Are there programs to replace this? Not without alot of hands on involvement. Yes, there are programs that will send. Yes, you can find them with auto responders. Yes, you can find them with opt-out management. Yes, you can send your email through a free online spam checker (it changes too much to have a program on your desktop). But no program will provide you with white list status at the major ISPs. You either have to maintain that yourself or go througha third party. Which is where most of the hands on involvement comes in.


 1:28 pm on Mar 6, 2004 (gmt 0)

>So if you put "The XYZ Company Newsletter" in your subject line then it will be received by those who want it.

I wish that were the case. You seem to believe the spam filter is the user at the desktop, deciding which mails to read and which to delete. The issues run much deeper, from keyword filtering and bayesian message analysis to IP blocks from oversealous spam lists.

As to the $40 per month, there are other services, like Vertical Response, that charge by the e-mail. Vertical Response recently added an analysis feature to tell you if your message is likey to set off filters.

Or you can handle the chore yourself with programs like the previously mentioned Group Mail or Mach 5 e-mailer.


 7:51 pm on Mar 6, 2004 (gmt 0)

"You seem to believe the spam filter is the user at the desktop, deciding which mails to read and which to delete."

Well, yes. I have Mailwasher installed and have configured it to get rid of 99% of the scummail. If I do want something such as a newsletter that I have subscribed to then I put it in my FilterOK list so that it passes through.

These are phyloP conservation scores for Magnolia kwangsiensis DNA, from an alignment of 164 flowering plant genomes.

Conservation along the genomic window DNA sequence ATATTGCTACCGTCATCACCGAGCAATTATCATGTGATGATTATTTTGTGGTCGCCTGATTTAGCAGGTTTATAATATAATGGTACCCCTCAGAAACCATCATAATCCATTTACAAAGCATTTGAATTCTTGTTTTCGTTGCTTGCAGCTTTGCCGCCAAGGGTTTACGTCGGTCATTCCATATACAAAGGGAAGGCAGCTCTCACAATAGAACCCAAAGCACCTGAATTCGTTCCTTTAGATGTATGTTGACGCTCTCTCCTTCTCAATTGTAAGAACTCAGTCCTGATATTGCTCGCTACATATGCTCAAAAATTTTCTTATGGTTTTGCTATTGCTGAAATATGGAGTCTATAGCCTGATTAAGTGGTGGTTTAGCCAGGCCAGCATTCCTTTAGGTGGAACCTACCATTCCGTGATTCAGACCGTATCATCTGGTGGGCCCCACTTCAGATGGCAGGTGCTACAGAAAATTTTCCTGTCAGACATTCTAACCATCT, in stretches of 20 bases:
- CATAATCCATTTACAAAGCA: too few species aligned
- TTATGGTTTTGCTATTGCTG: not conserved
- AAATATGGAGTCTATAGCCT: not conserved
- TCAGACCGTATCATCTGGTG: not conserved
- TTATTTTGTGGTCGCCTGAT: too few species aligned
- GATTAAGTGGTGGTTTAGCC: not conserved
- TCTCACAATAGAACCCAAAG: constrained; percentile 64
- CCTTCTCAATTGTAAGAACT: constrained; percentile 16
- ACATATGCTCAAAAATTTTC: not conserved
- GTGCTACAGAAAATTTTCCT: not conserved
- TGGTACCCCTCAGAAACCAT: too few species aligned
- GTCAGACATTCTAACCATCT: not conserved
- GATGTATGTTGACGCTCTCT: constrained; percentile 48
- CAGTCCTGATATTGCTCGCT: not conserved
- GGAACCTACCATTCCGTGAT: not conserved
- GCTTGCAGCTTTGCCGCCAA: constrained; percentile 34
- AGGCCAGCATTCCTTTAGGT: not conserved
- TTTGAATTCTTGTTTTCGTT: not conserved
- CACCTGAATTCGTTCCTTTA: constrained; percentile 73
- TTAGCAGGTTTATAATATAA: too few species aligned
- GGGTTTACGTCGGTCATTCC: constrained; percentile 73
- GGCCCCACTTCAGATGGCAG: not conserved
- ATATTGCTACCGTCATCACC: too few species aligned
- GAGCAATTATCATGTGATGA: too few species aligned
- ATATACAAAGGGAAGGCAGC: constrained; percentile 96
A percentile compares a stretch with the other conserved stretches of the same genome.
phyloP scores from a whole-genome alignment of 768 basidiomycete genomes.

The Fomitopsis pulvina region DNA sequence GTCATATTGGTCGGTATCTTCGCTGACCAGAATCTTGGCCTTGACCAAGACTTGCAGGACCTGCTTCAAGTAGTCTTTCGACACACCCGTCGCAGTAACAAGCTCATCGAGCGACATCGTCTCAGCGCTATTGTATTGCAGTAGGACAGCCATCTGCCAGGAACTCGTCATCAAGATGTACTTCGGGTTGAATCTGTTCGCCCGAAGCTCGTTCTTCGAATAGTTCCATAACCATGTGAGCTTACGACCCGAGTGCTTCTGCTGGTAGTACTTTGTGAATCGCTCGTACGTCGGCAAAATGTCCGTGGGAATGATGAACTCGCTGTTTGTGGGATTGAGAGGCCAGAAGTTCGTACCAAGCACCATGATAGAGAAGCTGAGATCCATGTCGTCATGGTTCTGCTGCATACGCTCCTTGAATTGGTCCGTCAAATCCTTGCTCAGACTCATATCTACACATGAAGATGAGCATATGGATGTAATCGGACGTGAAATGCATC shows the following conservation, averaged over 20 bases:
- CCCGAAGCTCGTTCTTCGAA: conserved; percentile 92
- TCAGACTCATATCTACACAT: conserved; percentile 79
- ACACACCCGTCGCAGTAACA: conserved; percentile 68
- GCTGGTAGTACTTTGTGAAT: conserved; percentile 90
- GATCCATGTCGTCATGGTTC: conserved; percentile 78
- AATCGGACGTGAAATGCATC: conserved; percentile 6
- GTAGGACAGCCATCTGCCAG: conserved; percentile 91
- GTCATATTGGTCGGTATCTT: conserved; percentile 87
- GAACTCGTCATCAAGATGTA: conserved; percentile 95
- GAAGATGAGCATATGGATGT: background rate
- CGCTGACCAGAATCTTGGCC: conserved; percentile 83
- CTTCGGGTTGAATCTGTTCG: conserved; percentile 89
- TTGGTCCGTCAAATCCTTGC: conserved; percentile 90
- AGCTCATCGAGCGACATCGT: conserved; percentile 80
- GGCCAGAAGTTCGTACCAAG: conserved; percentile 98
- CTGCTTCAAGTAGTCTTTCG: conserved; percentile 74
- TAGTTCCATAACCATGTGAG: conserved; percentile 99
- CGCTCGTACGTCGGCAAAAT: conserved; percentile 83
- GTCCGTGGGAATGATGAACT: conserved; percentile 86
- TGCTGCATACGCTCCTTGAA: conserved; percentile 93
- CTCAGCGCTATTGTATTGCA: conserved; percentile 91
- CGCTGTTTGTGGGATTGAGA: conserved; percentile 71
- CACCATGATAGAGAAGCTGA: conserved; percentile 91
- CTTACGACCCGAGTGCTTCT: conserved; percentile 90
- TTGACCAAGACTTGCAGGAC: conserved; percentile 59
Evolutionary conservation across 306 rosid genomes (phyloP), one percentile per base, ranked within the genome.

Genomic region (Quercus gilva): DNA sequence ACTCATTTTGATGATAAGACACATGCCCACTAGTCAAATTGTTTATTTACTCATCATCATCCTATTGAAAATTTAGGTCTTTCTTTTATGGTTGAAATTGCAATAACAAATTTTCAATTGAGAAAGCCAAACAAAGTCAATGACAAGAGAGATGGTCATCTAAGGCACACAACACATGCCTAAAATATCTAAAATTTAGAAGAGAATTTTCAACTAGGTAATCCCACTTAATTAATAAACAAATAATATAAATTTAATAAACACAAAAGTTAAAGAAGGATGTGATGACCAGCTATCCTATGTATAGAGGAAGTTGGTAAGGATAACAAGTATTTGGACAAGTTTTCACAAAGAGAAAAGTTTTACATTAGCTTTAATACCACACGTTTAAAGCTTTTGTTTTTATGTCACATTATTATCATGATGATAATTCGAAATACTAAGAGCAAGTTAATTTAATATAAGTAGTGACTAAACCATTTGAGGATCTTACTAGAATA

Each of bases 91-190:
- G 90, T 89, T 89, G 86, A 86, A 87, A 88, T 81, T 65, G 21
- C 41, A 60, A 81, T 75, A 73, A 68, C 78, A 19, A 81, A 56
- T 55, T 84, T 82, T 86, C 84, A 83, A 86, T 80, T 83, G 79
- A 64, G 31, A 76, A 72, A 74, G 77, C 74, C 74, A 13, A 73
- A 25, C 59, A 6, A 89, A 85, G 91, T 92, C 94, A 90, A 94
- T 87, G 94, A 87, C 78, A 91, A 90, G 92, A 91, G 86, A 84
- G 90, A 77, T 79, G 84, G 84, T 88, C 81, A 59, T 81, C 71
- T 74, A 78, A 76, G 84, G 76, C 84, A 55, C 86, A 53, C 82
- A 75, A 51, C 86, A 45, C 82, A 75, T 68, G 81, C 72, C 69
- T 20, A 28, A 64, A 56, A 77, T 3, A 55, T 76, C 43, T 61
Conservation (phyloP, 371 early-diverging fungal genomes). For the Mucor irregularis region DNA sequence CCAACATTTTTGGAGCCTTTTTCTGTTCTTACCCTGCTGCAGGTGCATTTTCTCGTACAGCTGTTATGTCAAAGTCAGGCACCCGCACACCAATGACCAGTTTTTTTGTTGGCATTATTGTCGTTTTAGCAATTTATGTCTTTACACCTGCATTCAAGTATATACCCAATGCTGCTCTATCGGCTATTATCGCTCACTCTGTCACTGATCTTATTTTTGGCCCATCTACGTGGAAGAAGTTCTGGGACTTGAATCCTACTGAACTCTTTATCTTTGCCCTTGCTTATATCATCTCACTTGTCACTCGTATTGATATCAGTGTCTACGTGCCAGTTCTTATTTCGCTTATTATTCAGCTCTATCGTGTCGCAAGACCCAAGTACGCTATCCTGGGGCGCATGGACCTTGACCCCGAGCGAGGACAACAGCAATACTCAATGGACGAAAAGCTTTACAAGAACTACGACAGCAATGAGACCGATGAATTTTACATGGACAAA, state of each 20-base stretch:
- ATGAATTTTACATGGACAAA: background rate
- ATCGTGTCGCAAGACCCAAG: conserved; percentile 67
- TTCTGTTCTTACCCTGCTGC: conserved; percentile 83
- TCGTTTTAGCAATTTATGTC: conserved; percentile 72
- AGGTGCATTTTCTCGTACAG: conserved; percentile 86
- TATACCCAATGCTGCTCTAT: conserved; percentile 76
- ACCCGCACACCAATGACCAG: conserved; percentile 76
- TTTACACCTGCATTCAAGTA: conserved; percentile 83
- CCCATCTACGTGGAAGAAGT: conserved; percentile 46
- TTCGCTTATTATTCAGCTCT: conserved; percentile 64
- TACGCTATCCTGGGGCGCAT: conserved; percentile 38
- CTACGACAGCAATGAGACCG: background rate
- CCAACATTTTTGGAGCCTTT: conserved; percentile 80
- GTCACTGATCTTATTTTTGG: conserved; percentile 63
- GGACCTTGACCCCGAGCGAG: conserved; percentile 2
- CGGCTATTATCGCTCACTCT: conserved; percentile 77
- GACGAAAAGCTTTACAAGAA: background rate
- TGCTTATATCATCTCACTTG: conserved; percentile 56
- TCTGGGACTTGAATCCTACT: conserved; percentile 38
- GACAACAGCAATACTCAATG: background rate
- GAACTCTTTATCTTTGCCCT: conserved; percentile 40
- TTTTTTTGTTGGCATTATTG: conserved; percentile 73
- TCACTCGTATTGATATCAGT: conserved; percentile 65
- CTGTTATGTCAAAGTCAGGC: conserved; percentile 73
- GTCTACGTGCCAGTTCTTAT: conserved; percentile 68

It is now illegal in the EEC to send out spam, a criminal offence, and as far as I can see it has stopped the plague. Nearly all the scummail now comes from the USA.

SPAM = SCAM. No reputable firm ever sent out unsolicited bulk emails. No-one in their senses would ever respond to one (although I realise that many in fact stupidly do so, proving that there is one born every minute).


 1:20 am on Mar 7, 2004 (gmt 0)

Phillip, I don't think anybody here is thinking of sending out spam. What was being referred to was probably opt-in mailing list. This list can run into thousands.

There are spam filters at the desktop level but there are also general filters installed by the e-mail account provider such as hotmail, yahoo, and aol. In fact, the general filters of free e-mail account providers are hardest to get through. Sometimes, bulk mail to these accounts may not even get into bulk-mail box, they are blocked completely.


 7:41 am on Mar 7, 2004 (gmt 0)

Thank you for the explanation Derek! But would it be seen as naive if I suggested that the best solution is to ditch Hotmail, Yahoo etc. and get an ISP which can deal with these things properly? I also have an opt-in newsletter (admittedly hundreds rather than thousands of subscribers) and have no problems. Hotmail and Yahoo are free, and in my view they are worth the same amount.